As oil fields become depleted, what remains is a brine that, until recently, was treated as a waste product which had to be carefully managed according to ever more strict environmental regulations. However, what seemed to be trash has turned into treasure, as this brine in select areas contains high amounts of lithium, a commodity highly sought-after by battery makers. Some of the richest of these deposits lie in one of Canada’s most venerable petroleum finds, the Leduc reservoir between Edmonton and Calgary, which was first drilled in the 1940s. While most of its oil is now gone, Chris Doornbos estimates the remaining brine contains some 6.7 million tonnes of lithium are waiting to be extracted, which would make this one of the top five largest resources in the world.
“We understood how big this was going to be well before we put any resources into it,” says Doornbos, who is president and CEO of Calgary-based E3 Metals Corporation, which was established in 2016. “We’re looking at putting this resource is into production for 2022.”
The company has acquired dozens of minerals permits providing it access to some 600,000 hectares of land around Leduc reservoir. It is now in the process of setting up a pilot plant to demonstrate the commercial viability of tapping the brine, demonstrating the viability of a brine process developed at the University of Alberta that will become the foundation for a pilot plant in the field.
He notes that similar deposits found in other parts of the world, such as Chile’s Atacama desert, rely on extensive networks of evaporation ponds to concentrate material found in brine. Alberta’s very different climate makes that option impractical and the Canadian deposits also contain slightly lower concentrations of lithium, which has forced potential producers like E3 Metals to compete with some novel chemical engineering.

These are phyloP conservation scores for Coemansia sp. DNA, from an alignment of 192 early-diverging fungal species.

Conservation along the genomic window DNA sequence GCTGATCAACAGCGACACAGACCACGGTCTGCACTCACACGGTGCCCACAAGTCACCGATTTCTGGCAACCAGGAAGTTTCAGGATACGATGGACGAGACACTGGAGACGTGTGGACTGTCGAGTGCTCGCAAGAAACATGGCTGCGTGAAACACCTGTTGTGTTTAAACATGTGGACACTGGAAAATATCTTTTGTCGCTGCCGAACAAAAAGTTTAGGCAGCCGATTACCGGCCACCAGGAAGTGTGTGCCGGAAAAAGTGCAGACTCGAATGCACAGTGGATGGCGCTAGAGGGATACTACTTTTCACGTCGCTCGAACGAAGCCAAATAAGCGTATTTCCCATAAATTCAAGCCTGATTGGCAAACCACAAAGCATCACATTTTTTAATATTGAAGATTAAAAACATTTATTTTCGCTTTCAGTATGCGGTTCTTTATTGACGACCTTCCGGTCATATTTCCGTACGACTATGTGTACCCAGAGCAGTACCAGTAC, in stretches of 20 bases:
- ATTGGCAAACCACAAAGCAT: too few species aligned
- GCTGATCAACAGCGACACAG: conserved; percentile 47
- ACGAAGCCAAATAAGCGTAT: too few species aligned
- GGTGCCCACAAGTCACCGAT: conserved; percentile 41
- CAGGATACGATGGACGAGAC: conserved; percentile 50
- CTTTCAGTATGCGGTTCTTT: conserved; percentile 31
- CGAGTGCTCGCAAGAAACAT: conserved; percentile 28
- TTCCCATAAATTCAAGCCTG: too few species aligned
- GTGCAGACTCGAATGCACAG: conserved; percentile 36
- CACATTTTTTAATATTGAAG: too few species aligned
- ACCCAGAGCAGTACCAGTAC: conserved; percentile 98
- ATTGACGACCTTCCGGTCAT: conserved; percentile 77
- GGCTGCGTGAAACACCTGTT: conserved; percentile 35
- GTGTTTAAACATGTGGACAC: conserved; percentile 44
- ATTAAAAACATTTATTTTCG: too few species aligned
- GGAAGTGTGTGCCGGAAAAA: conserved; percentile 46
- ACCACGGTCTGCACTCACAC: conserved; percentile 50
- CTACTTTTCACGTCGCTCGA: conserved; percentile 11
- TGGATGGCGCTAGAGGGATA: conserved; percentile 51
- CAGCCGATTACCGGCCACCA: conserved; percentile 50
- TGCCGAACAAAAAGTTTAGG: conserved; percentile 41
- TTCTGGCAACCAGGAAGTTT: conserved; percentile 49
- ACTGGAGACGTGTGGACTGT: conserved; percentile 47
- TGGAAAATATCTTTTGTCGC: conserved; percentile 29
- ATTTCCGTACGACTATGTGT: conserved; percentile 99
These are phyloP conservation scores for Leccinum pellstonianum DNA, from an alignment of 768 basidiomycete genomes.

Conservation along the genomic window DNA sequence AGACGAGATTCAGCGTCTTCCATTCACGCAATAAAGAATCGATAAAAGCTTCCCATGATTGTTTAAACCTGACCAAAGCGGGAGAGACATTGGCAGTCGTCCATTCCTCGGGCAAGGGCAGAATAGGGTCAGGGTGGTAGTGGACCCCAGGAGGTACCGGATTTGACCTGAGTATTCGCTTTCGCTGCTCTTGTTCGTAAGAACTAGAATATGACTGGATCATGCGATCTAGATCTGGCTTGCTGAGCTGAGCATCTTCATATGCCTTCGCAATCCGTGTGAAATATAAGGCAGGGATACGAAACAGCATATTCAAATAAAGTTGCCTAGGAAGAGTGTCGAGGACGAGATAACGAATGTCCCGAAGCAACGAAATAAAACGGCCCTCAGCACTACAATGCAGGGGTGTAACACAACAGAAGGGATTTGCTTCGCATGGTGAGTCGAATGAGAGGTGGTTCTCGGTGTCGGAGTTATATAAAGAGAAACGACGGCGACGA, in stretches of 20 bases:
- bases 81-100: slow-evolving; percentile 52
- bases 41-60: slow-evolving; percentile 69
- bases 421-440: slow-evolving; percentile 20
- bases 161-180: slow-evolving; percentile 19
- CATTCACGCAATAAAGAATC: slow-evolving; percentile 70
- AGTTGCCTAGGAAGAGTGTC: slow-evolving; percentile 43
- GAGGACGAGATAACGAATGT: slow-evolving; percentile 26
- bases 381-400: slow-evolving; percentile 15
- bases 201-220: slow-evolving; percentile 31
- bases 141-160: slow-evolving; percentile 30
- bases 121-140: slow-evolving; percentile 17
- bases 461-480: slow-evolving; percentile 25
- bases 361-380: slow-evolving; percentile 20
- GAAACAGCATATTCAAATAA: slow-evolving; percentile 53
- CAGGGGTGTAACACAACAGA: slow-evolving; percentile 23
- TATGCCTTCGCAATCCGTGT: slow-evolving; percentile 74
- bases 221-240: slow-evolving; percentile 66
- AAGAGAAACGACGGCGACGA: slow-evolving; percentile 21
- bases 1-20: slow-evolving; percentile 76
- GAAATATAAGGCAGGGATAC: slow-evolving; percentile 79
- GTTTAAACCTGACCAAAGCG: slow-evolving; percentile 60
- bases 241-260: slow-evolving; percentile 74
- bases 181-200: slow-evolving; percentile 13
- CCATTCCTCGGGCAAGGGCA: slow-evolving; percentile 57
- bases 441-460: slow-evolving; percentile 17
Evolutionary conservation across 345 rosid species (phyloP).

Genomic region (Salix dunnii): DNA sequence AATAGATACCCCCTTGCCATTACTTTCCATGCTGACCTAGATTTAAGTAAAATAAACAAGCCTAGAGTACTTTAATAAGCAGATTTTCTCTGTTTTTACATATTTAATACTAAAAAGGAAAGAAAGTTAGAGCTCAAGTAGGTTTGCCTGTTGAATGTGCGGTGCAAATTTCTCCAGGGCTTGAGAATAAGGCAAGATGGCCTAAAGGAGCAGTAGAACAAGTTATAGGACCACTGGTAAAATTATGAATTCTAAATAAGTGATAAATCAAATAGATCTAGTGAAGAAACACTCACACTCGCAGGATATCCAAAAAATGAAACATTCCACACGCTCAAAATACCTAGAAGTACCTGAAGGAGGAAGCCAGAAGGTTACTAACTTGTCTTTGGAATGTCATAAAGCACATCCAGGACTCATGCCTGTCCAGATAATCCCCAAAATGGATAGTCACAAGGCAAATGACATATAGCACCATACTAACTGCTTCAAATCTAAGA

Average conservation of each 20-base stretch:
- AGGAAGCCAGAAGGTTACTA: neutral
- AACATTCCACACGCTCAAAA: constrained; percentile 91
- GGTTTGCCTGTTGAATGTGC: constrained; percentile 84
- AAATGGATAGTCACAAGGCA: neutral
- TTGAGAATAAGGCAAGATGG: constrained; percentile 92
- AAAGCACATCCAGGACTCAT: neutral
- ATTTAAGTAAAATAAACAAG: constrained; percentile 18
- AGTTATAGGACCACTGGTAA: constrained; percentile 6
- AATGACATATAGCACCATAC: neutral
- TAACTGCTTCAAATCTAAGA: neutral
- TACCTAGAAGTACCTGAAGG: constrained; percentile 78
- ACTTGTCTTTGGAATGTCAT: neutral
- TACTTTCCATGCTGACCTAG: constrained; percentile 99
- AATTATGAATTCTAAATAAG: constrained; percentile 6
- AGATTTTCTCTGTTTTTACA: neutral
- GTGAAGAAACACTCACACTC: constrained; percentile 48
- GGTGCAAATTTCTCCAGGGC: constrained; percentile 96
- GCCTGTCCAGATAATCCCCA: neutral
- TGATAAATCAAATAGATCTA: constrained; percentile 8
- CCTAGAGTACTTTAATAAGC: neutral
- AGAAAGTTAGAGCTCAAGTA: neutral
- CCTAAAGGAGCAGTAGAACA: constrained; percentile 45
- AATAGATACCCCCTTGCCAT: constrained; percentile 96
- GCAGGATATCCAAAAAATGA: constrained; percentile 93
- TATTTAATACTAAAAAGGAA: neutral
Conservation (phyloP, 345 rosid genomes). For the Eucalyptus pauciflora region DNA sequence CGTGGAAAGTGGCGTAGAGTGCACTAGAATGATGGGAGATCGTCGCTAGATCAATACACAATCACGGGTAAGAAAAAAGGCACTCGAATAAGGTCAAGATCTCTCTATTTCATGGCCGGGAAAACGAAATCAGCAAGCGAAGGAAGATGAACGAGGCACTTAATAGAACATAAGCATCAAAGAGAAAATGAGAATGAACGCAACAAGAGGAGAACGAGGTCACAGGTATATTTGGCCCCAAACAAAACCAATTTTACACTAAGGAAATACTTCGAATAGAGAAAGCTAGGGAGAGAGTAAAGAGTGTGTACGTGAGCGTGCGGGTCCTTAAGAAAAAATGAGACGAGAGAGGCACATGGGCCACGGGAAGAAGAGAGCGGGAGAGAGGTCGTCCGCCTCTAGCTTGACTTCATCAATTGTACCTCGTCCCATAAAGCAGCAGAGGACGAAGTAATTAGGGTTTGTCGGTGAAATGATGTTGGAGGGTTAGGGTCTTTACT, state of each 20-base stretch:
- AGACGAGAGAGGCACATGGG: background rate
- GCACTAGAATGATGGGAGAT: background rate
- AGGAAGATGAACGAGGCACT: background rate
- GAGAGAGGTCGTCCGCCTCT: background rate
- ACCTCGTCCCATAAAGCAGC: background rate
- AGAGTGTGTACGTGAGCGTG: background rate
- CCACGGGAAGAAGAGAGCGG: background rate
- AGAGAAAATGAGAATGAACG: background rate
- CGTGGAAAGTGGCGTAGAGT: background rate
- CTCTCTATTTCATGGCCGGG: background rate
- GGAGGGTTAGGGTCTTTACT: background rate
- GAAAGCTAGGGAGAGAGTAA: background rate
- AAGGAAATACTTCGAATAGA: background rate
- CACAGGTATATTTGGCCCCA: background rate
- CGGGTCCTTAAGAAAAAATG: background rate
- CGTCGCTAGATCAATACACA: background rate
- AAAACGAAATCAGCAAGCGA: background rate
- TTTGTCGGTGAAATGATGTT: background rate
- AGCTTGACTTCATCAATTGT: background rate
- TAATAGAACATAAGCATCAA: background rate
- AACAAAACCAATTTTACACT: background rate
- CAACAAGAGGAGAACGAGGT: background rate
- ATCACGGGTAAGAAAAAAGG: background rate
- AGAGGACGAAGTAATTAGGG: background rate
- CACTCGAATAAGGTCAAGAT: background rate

“We’ve been focusing for the past two-and-a-half years on developing a technology that makes this economic,” explains Doornbos. He is referring to the company’s proprietary system, which uses a sorbent structure to pull lithium ions out of brine in repeated cycles that can ultimately extract more than 90% of this metal while dramatically reducing the levels of impurities such as sodium, calcium, or magnesium.
“We provide a very clean concentrate feedstock,” he observes. “If you’re going to make a product to sell to a battery manufacturer, you need to provide them with a product that’s 99.5% pure or better.”
The technology was initially refined in the laboratory of Daniel Alessi, an associate professor in the University of Alberta’s Department of Earth and Atmospheric Sciences. With additional support from Alberta Innovates, a provincially funded research and development agency, E3 Metals enlisted GreenCentre Canada to work on scaling up the process to handle commercial quantities of brine.
Doornbos emphasizes that while lithium brine processing represents a very different kind of resource extraction than Alberta’s longstanding petroleum sector, however much of the necessary infrastructure and expertise is the same. In a future where fossil fuels are steadily being eclipsed by renewable energy that must be stored in batteries, he envisions Alberta developing an international reputation for its lithium output.
“This could be as big as the oil industry,” he concludes. “It has that potential.”